When picture time came, we cleaned our faces, lined up from tallest to shortest, and proceeded to the gym.

This is where the fun ended (and ironically when we wanted the children to smile).

The photographer gave us unclear directions and then yelled at us when they weren't followed (yes, "us." I was yelled at too). If a child moved an inch from where they were placed they were barked at. The photographer obviously doesn't know that if you want a Kindergartner to stay in one place you need to give them a visual - x marks the spot. Finally all 21 students and 2 teachers were frozen where they should be, terrified of moving a muscle, and he says, "Now smile! 1-2-3 cheeeeeeeese!"

I'm not optimistic on how this picture will come out.

I think I might take another group picture when we're having fun and send one home with all the kids. At least it will be a positive memory for them.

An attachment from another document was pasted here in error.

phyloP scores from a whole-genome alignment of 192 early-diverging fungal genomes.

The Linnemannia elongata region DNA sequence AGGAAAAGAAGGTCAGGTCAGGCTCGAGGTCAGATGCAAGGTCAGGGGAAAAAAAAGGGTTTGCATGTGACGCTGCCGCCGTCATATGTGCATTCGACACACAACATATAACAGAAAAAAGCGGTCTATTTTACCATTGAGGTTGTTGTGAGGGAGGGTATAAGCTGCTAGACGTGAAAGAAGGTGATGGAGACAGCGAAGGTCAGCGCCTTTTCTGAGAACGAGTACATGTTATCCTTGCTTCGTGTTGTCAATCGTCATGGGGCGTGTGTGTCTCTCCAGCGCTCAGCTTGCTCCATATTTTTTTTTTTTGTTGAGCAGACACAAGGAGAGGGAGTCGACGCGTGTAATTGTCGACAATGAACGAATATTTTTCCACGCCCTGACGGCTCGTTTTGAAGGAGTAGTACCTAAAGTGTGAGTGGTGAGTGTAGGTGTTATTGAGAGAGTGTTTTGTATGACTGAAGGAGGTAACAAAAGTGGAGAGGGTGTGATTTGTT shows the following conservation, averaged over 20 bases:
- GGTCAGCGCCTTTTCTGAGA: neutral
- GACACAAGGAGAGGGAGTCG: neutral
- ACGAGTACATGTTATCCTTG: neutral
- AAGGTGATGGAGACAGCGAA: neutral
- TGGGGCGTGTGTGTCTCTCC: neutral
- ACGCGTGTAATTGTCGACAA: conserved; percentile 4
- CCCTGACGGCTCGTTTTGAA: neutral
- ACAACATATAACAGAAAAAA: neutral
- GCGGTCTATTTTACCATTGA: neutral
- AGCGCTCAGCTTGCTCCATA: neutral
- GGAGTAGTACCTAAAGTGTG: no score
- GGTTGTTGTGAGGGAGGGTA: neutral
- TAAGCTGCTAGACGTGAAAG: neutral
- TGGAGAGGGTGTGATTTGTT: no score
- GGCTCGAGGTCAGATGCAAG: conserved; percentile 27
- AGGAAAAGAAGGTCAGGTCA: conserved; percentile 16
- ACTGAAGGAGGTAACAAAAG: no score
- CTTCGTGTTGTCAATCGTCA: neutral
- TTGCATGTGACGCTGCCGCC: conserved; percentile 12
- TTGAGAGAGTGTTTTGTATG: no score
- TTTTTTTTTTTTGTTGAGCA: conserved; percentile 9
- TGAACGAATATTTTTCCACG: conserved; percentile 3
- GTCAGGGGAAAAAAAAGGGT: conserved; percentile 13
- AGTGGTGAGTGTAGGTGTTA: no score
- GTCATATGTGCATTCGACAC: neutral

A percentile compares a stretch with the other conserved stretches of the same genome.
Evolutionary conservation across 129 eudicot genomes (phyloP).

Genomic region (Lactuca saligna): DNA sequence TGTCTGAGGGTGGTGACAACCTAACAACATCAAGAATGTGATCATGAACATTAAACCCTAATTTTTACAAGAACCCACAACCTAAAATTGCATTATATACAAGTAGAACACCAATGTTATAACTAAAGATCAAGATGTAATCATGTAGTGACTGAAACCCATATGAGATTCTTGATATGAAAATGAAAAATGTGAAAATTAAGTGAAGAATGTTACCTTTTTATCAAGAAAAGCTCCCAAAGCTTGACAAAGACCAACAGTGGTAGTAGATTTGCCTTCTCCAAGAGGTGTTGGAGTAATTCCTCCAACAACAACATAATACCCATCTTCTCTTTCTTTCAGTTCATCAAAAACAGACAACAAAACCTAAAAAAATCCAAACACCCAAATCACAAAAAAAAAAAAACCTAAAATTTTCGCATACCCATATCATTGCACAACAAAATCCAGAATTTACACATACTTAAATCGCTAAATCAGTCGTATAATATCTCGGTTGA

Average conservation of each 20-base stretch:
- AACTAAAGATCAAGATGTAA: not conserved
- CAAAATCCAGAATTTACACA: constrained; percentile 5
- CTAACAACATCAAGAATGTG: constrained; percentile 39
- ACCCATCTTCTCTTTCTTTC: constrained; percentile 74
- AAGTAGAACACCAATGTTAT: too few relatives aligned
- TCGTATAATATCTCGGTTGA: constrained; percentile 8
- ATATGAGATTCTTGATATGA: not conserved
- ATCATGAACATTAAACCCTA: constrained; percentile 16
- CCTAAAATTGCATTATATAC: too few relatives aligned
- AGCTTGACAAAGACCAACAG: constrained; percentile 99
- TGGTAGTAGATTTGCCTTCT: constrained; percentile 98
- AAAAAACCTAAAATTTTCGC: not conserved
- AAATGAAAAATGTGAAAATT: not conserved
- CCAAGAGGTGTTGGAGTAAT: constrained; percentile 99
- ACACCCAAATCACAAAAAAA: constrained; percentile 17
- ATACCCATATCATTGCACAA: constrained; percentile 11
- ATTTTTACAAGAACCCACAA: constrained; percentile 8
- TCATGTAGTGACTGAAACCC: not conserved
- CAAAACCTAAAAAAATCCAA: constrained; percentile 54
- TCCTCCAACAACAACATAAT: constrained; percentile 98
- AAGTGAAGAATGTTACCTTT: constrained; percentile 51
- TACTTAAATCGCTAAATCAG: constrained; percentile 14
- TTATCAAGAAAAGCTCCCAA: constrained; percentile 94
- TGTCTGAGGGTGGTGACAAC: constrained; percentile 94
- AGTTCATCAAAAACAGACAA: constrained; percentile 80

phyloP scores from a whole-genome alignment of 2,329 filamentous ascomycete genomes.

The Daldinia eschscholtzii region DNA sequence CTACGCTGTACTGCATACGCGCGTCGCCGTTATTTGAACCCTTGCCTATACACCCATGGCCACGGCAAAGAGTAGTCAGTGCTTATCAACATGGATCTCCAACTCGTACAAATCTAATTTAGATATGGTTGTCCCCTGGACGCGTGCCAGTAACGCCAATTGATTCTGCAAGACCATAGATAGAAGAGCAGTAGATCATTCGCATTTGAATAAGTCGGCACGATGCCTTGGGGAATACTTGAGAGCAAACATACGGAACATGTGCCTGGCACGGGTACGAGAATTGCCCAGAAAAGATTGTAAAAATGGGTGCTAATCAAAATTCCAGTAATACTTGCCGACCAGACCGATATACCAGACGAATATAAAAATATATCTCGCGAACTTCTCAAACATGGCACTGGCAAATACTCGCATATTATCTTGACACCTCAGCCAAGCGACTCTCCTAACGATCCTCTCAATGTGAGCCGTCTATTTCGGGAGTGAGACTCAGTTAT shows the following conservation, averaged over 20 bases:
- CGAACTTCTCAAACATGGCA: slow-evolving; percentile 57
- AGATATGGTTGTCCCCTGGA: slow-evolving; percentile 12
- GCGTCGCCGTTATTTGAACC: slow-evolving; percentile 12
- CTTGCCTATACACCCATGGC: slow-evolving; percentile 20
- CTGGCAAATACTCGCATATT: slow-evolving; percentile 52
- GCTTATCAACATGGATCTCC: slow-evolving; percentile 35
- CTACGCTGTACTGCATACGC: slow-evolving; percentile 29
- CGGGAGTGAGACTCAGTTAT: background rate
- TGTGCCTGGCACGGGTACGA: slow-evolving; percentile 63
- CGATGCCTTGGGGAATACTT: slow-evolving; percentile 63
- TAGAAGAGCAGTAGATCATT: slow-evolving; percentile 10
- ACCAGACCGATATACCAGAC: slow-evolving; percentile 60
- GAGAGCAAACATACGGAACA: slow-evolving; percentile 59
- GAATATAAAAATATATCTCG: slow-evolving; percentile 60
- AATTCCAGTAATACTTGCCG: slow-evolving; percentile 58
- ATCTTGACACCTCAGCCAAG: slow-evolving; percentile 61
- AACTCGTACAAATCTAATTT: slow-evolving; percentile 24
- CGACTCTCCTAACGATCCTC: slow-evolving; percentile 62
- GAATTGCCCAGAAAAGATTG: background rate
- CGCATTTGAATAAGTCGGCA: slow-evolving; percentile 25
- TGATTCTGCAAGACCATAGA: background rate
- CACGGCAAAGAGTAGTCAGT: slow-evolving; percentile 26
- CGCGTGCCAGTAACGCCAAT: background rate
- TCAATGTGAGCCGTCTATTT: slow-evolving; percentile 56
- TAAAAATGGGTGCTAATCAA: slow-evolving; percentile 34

Thursday, April 10, 2008

Cheap Laughs

Today I watched a small 6 year old boy take out a full grown adult -- much like a puppy did to me when I was younger. This boy jumped up from his chair, knocked over our special education teacher, and raced to the bathroom. My co-teacher was on her butt and her goldfish crackers were all over the floor. It all happened in 2 seconds.

I write about it because while it was very important to remain serious and have the boy apologize for his actions, I was peeing myself laughing (on the inside of course) because I've never seen an adult be laid-out like that. I'm actually still smiling about it.

I'm sorry for being entertained by my co-teacher being on her butt - but if you saw it happen, you would have laughed too.